EPA’s Floating Laboratory Lake Guardian Sails Again
(from Great Lakes News)
Contact: Taylor Gillespie, 872-276-3635, Gillespie.firstname.lastname@example.org
CHICAGO (April 8, 2021) – After a year in lockdown due to COVID-19, the Environmental Protection Agency’s largest research vessel Lake Guardian
has set sail. Eleven scientists supported by a 15-member crew will live and work aboard the ship this month. The work on the Lake Guardian
is EPA science at its best.
Among other activities, these scientific sailors are lowering nets, sleds, bottles, cameras, and other types of equipment into the Great Lakes to collect water, sediment, and lower food web organisms. Scientists will use the three on-board laboratories to examine and evaluate the collected samples, which will shed light on many of the pressing and urgent issues affecting the Great Lakes.
EPA’s Great Lakes National Program Office has conducted water quality surveys every spring and summer since 1983, with the exception of the 2020 surveys which were canceled due to COVID-19. These surveys help EPA fulfill environmental monitoring and assessment commitments specified in the Great Lakes Water Quality Agreement between Canada and the United States and in the U.S. Clean Water Act. The Lake Guardian
is funded by the Great Lakes Restoration Initiative, launched in 2010 to accelerate efforts to protect and restore the world’s largest system of fresh surface water.
In recent years, EPA monitoring programs reported the first detections of three additional non-native zooplankton species in the Great Lakes. These species are still considered rare and, thus far, are not demonstrating a threat to the Great Lakes. On this survey, scientists are monitoring the long-term changes in phytoplankton at offshore stations where the conditions are shallower and closer to nearshore regions of Lakes Michigan and Superior. Nearshore data is closer to the stress associated with human activities on land and may tell a story that directly reflects human-Great Lakes interactions.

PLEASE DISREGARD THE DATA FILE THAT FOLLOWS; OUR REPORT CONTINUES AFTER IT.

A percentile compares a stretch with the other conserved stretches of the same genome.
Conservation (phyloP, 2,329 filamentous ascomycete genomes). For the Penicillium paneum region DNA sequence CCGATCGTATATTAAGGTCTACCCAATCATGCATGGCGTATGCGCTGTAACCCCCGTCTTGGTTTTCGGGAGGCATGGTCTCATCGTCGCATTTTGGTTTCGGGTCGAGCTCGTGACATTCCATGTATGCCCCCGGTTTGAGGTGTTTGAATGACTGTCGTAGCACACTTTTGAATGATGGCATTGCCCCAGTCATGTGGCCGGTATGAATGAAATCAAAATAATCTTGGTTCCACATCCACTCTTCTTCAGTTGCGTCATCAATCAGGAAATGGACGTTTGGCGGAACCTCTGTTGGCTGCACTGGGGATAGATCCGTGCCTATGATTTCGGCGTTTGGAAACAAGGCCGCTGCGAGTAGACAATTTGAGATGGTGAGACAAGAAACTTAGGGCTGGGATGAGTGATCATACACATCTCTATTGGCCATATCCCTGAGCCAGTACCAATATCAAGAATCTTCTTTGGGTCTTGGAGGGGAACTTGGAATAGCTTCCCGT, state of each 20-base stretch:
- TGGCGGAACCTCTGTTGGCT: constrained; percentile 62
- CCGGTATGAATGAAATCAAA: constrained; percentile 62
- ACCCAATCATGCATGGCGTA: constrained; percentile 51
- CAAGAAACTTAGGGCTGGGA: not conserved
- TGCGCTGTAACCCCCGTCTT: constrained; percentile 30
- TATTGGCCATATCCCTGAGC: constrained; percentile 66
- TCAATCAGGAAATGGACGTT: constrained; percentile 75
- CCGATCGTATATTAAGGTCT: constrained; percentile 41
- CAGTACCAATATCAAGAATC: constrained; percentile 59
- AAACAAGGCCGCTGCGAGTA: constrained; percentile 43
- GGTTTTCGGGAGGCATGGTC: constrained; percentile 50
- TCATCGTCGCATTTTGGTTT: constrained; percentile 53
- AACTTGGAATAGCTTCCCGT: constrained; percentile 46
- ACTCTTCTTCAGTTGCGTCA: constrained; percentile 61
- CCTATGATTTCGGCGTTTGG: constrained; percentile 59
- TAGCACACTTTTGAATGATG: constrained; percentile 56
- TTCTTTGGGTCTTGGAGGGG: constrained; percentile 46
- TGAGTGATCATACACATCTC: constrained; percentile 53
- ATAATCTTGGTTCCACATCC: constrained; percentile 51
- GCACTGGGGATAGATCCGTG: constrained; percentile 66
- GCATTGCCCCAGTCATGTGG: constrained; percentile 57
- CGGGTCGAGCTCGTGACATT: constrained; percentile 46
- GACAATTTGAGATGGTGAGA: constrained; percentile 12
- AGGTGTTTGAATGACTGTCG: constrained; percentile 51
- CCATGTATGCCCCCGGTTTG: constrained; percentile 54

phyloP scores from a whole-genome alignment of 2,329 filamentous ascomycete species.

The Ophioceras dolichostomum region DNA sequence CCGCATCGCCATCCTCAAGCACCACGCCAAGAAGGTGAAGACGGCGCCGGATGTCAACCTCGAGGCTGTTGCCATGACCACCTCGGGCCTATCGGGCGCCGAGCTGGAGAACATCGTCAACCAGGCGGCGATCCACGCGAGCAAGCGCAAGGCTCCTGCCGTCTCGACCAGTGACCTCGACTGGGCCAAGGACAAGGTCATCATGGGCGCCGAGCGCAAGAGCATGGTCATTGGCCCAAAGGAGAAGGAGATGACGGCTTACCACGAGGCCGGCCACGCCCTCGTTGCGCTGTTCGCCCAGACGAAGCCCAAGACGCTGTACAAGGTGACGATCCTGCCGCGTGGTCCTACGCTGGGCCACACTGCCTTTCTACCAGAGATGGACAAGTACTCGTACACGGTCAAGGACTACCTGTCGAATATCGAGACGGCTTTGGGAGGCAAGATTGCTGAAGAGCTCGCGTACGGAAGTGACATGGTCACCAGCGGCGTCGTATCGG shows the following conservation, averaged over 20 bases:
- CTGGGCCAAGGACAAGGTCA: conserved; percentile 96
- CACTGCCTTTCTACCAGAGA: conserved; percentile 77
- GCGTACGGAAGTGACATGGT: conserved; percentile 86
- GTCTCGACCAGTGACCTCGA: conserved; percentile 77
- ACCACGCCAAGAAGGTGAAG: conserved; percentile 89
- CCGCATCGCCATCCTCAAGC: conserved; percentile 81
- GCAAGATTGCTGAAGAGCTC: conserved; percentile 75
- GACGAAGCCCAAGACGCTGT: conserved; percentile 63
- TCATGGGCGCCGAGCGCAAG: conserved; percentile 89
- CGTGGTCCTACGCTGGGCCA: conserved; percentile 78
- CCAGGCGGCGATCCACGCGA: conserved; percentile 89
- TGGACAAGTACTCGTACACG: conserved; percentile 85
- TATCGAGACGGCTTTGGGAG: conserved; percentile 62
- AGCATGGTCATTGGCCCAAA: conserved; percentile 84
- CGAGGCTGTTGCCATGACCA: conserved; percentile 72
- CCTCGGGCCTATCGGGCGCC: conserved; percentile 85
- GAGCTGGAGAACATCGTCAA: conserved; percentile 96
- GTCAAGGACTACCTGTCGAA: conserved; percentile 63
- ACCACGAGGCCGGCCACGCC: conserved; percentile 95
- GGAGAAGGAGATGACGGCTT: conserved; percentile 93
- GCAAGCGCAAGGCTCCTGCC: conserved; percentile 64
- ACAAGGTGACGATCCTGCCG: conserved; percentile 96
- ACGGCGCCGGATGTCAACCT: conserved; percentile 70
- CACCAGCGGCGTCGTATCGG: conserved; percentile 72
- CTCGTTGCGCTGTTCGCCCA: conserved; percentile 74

During the past two centuries, over 180 species of aquatic plants and animals not native to the area have been introduced into the Great Lakes resulting in significant changes to the ecosystem. These changes have greatly affected the economy, health, and well-being of the people that rely on the system for food, water, and recreation. Zebra and quagga mussels were first discovered over 30 years ago and have coincided with major changes to the Great Lakes water quality and food health, especially in Lakes Huron, Ontario, and Michigan. The mussels eat up the offshore algae which leaves less food for the lower food web. EPA Lake Guardian
scientists use these surveys to study these effects.
When the scientists on the Lake Guardian
are not searching for new species or evaluating the lower food web, they are often promoting STEM education on videocalls with students in a program called “Students Ask Scientists”, where classrooms get an inside look into the daily life of the scientists on-board. Among other activities, the scientists demonstrate to the students the impacts of water pressure in a fun and visible way by shrinking styrofoam cups in the depths of the Great Lakes. Students send decorated cups to the Lake Guardian
scientists, who drop them into the deepest reaches of the Great Lakes, retrieve the much smaller but undeformed cups, and send them back to the students. This program was developed in partnership with the Illinois-Indiana Sea Grant.
EPA’s Lake Guardian is 180 feet in length, with a gross tonnage of 959 GT, and a cruising speed of 11 knots. It has a berthing capacity of 41 people.
For images please view the press release on the EPA newsroom